After the Webinar: Intergenerational Trauma. Q&A with Duane Bowers

Webinar presenter  Duane Bowers answered a number of your questions after his presentation, Intergenerational Trauma. Here are just a few of his responses.


Audience Question: Are there any books that you can recommend for individuals looking to break the cycle of intergenerational trauma, or to understand more about it? 

Duane Bowers: I have not found good books yet. I’m sure they’re going to come out probably next five years. What’s happening now is, there’s a lot of research going on, and I think once the research becomes pretty accepted, then people will start projecting what are the best interventions and that sort of thing. I think we’re just becoming aware of it, but I’m not aware of it. And if others are, let me know because I would like to know, as well. This book that I talked about here, Healing Collective Trauma, Hubl is not a mental health person. But certainly, if you read the book, it has great exposure to mental health and understands the Mental Health World a great deal, but short answer, no, I don’t, sorry.


Audience Question: Since we have all experienced the trauma through the last two years with COVID, that we too, might be affected in the same way that our epigenetics have been changed as a result?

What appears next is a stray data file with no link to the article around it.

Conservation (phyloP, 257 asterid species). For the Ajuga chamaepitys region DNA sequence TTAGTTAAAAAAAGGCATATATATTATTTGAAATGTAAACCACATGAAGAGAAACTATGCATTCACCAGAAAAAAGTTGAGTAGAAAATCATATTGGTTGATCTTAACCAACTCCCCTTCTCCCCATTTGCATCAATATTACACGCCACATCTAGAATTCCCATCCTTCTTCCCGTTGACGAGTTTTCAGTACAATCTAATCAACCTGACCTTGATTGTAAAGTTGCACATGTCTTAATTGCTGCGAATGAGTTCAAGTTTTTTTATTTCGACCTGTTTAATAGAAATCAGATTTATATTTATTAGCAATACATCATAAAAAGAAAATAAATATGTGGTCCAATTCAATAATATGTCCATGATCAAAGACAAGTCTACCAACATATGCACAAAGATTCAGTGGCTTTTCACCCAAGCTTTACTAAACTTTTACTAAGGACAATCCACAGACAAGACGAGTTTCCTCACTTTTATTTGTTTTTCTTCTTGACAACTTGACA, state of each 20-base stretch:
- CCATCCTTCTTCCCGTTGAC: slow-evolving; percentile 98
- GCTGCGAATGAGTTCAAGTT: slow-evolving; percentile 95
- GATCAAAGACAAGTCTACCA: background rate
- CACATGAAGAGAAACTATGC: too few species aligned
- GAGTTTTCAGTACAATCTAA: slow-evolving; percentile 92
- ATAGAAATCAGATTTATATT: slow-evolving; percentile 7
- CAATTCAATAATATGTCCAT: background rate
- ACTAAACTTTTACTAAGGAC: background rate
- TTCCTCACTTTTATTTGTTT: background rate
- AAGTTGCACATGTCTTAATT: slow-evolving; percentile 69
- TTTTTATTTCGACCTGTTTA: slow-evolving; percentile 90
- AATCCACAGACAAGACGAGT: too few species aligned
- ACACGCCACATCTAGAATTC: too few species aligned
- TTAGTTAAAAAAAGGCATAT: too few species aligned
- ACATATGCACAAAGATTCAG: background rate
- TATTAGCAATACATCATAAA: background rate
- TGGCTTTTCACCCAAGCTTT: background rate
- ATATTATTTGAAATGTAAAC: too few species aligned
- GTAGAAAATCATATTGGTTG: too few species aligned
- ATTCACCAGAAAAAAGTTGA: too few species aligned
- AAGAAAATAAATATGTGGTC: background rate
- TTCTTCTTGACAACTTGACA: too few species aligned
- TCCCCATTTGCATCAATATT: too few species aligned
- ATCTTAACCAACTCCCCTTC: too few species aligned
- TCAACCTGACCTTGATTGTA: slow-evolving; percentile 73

Duane Bowers: There is no question, and I was actually going to bring that up as part of my talking points, but I ran out of time. Absolutely. First of all, remember, we needed to look at, for it to be traumatic. Were we adding a threat, or are we being threatened physically? Or is our life being threatened? Well, absolutely. And people who had loved ones died and couldn’t even be there when their loved ones died. And that sort of thing, absolutely. Absolutely epigenetic markers have been formed as a result of this. The amount of suicides, the number of suicides went up, all sorts of things happen so that there were secondary traumas as well going on as a result of the pandemic. So, no question. It is that the pandemic is traumatic for most of us because we could certainly be injured or killed as a result of it. And with all of the politics and all of the other secondary stuff that went on with it, those epigenetic markers are probably numerous, just in what we had to do just to feel like we needed to survive. So, she’s absolutely right.


Click Here to Watch a Recording of Intergenerational Trauma

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